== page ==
Nanomedicine, Volume I: Basic Capabilities
© 1999 Robert A. Freitas Jr. All Rights Reserved.
Robert A. Freitas Jr., Nanomedicine, Volume I: Basic Capabilities, Landes Bioscience, Georgetown, TX, 1999
184.108.40.206 Nuclear Matrix and Transcript Domains
Like the cytoskeleton of the cell, the nucleus is thought to possess a nuclear skeleton comprised of a network of insoluble protein fibers known as the nuclear matrix.1134,3418-3423 This finely branched meshwork of superfine filaments attaches to the nuclear lamina or cortex (Section 220.127.116.11) and extends to the nucleolus. Assuming ~106 filaments each averaging ~50 nm long gives a total fiber length Lfiber ~ 50,000 microns, which for a D ~ 8 micron diameter nucleus implies a mean grid spacing of:
Typical mesh spacings seen in electron micrographs do indeed range from ~50-100 nm.1132 The filaments are constructed from a variety of nuclear matrix proteins (NMPs). More than a dozen NMPs have been identified, many of them cell-specific;3421,3422 also, NMPs released by cancer cells differ from those released by normal cells of the same type.3422,3423
The nuclear matrix organizes thousands of DNA replication sites during mitosis, and provides architectural order during interphase for RNA metabolism (wherein mRNA molecules are synthesized, spliced, and made ready for export to the protein-synthesizing machinery in the cytoplasm).1135 The regions where RNA metabolism occurs are called transcript domains.1133,1135,2021 A human nucleus typically has 20-40 transcript domains, each ranging in diameter from ~0.5 to 3 microns and aligned in a planar horizontal array in the "lower" portion of the nucleus (Fig. 8.49); "lower" is toward the ventral surface of a cell that is adherent to the glass plate used in the microscopic study.1135 A single nucleolus occupies the "upper" or "lower" portions of the nucleus with equal frequency; its position is established by sequence-specific DNA binding proteins.1139 The outermost edge of a transcript domain lies an average of ~0.8 microns (range 0.5-1.2 microns) from the inside surface of the nuclear cortex or nuclear envelope. Located in the core of each domain is a protein called SC-35 that is required for the assembly of the molecular machinery that splices the introns out of mRNA,3424 and each domain is surrounded by a discrete border of high-density chromatin -- with a given chromosome always occupying the same general location in the nucleus at each mitotic phase. All 20-40 transcript domains collectively occupy ~5% of the total nuclear volume, whereas the specific RNA accumulations occupy no more than 1%.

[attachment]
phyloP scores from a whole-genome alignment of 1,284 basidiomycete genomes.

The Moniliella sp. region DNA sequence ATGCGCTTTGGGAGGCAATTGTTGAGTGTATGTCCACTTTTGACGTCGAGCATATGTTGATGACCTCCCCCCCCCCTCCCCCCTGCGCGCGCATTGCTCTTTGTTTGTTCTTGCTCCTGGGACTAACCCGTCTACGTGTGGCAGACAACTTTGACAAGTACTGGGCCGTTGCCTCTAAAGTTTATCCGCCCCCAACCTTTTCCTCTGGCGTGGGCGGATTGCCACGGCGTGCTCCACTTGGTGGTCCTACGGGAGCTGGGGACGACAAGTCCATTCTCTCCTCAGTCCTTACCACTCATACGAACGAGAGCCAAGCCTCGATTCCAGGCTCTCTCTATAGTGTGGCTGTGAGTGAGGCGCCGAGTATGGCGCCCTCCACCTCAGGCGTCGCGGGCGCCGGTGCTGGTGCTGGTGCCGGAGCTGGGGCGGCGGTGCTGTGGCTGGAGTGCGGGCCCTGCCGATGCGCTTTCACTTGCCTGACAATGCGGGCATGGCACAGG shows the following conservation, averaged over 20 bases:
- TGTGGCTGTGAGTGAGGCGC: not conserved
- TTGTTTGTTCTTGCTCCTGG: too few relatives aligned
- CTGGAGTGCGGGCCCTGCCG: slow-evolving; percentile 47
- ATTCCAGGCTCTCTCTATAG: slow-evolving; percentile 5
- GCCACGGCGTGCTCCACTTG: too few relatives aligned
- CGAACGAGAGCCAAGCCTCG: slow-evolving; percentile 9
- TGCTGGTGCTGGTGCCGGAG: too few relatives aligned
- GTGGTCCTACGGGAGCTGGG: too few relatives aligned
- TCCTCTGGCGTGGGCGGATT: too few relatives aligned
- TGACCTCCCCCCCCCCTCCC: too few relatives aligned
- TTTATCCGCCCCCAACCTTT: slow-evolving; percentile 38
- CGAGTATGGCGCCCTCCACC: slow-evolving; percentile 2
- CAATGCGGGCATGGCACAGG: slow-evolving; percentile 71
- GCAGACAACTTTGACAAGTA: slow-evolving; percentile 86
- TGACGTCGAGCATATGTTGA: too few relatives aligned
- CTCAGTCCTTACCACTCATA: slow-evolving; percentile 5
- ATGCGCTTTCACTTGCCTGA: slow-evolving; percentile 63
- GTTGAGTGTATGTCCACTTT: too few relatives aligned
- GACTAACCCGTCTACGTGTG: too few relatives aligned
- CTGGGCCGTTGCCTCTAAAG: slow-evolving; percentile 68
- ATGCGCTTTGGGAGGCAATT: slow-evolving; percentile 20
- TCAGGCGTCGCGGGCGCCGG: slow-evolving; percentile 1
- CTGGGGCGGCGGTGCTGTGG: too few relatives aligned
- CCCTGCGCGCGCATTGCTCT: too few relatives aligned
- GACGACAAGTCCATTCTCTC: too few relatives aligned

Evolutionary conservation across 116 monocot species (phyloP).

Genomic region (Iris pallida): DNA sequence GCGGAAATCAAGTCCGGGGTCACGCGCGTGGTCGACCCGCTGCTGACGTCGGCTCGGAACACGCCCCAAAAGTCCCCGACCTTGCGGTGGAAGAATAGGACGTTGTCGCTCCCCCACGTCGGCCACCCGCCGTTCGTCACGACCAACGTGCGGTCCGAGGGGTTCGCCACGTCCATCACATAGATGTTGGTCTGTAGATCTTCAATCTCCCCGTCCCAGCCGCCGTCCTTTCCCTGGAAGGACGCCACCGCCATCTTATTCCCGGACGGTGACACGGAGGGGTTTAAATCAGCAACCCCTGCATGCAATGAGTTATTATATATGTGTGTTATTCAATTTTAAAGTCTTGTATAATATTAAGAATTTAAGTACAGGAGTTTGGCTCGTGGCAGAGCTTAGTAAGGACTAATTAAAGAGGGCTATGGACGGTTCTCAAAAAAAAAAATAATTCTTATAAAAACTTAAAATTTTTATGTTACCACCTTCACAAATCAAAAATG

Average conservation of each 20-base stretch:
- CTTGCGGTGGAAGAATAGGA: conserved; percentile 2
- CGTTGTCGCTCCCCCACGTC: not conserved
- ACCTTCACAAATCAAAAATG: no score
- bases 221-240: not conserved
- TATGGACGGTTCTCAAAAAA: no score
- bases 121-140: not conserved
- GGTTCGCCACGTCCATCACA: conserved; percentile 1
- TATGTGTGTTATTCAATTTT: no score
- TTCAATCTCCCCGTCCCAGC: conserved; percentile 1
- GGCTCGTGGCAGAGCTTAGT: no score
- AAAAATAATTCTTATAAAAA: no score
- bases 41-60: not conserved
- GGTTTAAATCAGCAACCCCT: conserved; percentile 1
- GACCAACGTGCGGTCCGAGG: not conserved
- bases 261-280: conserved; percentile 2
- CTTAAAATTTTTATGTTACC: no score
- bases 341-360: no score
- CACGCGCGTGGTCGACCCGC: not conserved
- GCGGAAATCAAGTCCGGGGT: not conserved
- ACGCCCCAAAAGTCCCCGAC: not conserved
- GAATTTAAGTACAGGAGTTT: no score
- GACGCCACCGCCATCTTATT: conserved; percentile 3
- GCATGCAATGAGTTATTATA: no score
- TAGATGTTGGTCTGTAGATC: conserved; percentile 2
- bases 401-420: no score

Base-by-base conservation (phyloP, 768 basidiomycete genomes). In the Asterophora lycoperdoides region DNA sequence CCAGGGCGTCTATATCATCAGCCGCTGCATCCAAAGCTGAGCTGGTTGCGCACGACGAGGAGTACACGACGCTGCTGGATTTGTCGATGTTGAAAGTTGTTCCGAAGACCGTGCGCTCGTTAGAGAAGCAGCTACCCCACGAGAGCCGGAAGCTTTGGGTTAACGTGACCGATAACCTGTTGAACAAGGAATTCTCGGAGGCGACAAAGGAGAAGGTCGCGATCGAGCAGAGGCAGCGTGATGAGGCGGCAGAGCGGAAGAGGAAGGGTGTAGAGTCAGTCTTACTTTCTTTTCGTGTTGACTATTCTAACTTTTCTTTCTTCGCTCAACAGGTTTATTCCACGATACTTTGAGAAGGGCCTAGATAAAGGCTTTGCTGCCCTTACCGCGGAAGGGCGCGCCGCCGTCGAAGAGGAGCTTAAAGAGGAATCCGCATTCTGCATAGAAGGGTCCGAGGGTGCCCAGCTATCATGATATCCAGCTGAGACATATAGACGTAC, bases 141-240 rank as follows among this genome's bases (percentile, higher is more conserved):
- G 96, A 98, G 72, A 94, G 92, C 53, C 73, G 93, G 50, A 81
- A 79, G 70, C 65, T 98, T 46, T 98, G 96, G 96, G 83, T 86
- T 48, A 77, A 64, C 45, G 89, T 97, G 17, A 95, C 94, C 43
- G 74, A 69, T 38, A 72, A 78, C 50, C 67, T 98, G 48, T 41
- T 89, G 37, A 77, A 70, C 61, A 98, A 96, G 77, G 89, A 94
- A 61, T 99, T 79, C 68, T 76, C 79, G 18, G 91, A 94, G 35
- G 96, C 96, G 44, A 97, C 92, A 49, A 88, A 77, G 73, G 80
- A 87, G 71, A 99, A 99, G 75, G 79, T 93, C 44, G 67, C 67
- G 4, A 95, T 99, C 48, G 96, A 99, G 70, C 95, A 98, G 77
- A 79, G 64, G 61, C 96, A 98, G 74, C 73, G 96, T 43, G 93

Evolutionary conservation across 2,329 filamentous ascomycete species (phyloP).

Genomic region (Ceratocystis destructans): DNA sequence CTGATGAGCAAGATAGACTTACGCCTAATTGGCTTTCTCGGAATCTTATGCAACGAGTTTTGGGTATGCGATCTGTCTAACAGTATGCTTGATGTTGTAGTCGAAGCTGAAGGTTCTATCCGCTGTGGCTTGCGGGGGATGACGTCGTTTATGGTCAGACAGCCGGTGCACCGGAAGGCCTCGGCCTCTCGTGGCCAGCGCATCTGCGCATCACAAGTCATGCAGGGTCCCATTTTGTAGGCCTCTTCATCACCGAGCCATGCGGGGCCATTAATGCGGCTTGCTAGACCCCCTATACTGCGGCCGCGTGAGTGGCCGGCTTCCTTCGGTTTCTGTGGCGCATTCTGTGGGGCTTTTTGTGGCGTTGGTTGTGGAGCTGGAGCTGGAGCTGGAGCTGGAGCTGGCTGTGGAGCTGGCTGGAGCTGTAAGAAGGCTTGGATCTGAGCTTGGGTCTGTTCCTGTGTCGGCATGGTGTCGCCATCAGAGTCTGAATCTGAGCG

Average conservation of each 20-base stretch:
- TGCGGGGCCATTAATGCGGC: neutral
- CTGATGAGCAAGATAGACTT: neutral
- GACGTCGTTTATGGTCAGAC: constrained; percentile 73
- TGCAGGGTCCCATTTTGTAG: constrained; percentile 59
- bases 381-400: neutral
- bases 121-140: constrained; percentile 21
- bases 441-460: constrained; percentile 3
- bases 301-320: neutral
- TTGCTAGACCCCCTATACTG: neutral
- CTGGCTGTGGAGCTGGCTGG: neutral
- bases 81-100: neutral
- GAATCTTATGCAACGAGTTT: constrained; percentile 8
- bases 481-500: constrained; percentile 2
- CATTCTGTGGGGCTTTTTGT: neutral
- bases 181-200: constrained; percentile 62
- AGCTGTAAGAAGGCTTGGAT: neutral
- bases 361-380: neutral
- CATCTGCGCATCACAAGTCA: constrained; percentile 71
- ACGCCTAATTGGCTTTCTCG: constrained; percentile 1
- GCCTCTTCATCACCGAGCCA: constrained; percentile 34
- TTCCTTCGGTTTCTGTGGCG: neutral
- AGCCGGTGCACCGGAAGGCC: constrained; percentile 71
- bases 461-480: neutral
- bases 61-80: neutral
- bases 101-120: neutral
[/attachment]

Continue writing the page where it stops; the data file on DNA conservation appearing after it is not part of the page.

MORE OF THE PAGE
However, nuclear matrix elements may not be necessary for physical support inside each chromosomal territory. Several theoretic descriptions of chromosome structure have been compared to experimental data, and one such description, the Random-Walk/Giant-Loop (RWGL) model,2466,3416 proposes that huge 35 million base-pair (Mbp) loops are bound to a nuclear matrix that permeates the region. More recently, polymer dynamics simulations of chromosomal territories performed by Munkel, Langowski and Knoch1013,2464,2465,3417 suggest that a Multi-Loop-Subcompartment (MLS) model is in better accord with experiment. In the MLS model, chromatin fiber is folded into ~120 Kbp sized loops which are organized into rosettes of 1-2 Mbp. The rosettes (which may be structural units for replication, etc.) are interconnected by a piece of chromatin of similar base pair content so that no protein matrix is needed for structural support. The MLS model agrees with the metaphase organization proposed by Pienta and Coffey.2467 The MLS rosettes are clearly visible in Figure 8.50, which shows human chromosome 15 in its highly condensed metaphase state, as it might appear during mitosis. Figure 8.51 shows two polymer dynamics simulations of the 3-5 micron3 territory of human chromosome 15 in its relaxed state between cell divisions, using the RWGL model (left) and the MLS model (right). The numerous apparently matrix-free voids up to ~0.5 micron in diameter that appear in the MLS simulation are presumably largely filled by another chromosome (not shown). (Sometimes the two copies of chromosome 15 are adjacent, but most of the time they are separated.) However, numerous ~0.1 micron voids do exist (c.f. 100-nm keyhole passage; Section 18.104.22.168), and dynamic processes may temporarily open still larger spaces possibly large enough for a medical nanorobot to seek slow, relatively safe and unobstructed passage, but the theoretical pathways of spheres, diffusion and percolation through territories remain to be studied [T. Knoch, personal communication, 1999].
Last updated on 20 February 2003